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Neurocognitive consequences of iatrogenicphthalate exposure during critical illness in children: a study of a development and validation cohort
Intensive Care Medicine Experimental volume 3, Article number: A850 (2015)
Phthalates are chemical additives incorporated in PVC-based materials to make them more pliable. Intensive care management, especially in the pediatric setting, relies heavily on the use of soft and flexible indwelling medical devices. As phthalates are not chemically bound to these devices, they can leach during use [1,2]. Environmental phthalate exposure has been associated with attention deficit disorders in children [3,4].
We hypothesized that in children treated in the pediatric intensive care unit (PICU), phthalates leaching from the indwelling medical devices contribute to the important long-term attention deficit.
Plasma concentrations of di(2-ethylhexyl)phthalate (DEHP) metabolites were quantified in 100 healthy children and in 449 children who had been treated in PICU and were neurocognitively tested 4 years later. In a development patient cohort (N = 228), a multivariable bootstrap study identified the stable thresholds of the exposure to DEHP metabolites that appeared toxic for neurocognitive development. Subsequently, in a second patient cohort (N = 221), the observed independent associations were validated.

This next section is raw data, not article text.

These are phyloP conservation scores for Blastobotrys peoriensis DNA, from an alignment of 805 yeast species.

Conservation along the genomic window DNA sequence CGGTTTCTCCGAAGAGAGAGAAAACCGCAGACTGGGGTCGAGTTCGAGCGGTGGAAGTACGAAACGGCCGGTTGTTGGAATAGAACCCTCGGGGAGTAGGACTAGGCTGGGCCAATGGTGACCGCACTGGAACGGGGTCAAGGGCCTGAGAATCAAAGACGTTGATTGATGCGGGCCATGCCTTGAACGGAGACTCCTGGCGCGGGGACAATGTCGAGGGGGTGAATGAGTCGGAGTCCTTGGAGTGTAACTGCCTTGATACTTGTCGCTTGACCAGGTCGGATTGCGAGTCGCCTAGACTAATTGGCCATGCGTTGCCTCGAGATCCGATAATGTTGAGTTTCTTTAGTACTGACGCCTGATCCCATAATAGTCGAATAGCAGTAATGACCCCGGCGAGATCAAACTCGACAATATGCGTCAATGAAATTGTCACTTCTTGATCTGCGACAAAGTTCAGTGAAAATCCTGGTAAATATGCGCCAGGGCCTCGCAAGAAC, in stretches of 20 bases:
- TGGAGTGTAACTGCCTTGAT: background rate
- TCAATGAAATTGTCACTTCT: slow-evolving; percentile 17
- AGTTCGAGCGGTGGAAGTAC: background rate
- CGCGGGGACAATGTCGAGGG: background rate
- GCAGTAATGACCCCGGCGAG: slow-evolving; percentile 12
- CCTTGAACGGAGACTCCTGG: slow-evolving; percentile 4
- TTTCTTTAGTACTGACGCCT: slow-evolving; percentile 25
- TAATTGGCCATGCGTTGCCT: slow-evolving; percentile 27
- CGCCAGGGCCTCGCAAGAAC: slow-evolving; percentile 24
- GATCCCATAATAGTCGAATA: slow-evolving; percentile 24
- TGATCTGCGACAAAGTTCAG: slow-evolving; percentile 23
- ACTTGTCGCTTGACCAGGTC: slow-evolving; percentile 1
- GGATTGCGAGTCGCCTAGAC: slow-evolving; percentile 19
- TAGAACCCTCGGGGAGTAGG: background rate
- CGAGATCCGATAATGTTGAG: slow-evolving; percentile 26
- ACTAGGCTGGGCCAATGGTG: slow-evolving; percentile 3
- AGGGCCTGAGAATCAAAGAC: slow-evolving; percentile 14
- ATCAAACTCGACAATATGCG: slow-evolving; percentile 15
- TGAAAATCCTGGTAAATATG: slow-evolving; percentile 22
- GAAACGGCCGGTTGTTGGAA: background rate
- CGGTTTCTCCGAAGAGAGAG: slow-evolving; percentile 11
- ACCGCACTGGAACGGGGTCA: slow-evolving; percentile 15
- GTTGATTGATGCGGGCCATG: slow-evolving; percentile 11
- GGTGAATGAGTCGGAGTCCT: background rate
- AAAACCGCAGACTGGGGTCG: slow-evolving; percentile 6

Mean plasma concentrations of the DEHP metabolites were 45- to 280-times higher than normal upon PICU admission, decreased rapidly but remained 3- to 29-times elevated until PICU discharge (all P < 0.001). After adjusting for baseline risk factors and for duration of PICU stay, and further for complications occurring during PICU stay, exceeding the toxic threshold for exposure to the total DEHP metabolites was independently associated with the attention deficit (all P≤0.01) and with the impaired motor coordination (all P≤0.04). The association between phthalate exposure and the attention deficit was confirmed in the validation cohort (all P≤0.01). The size of these effects was the equivalent of 34%-68% of the differences between patients and controls.
Iatrogenic exposure to DEHP metabolites during intensive care was independently and robustly associated with the important attention deficit observed in children 4 years after pediatric critical illness.
Trial registration at ClinicalTrials.gov: NCT00214916
This work was supported by the Research Foundation-Flanders (FWO), Belgium (FWO fellowship to S. Verstraete); by the Methusalem program of the Flemish government (through the University of Leuven to G. Van den Berghe, METH/08/07 and to G. Van den Berghe and I. Vanhorebeek, METH14/06); by an ERC Advanced Grant (AdvG-2012-321670) from the Ideas Program of the European Union 7th framework program to G. Van den Berghe; and by the Institute for Science and Technology, Flanders, Belgium (through the University of Leuven to G. Van den Berghe, IWT/070695/TBM).
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Verstraete, S., Vanhorebeek, I., Covaci, A. et al. Neurocognitive consequences of iatrogenicphthalate exposure during critical illness in children: a study of a development and validation cohort. ICMx 3 (Suppl 1), A850 (2015). https://doi.org/10.1186/2197-425X-3-S1-A850
- Attention Deficit
- Pediatric Intensive Care Unit
- Validation Cohort
- Pediatric Intensive Care Unit Admission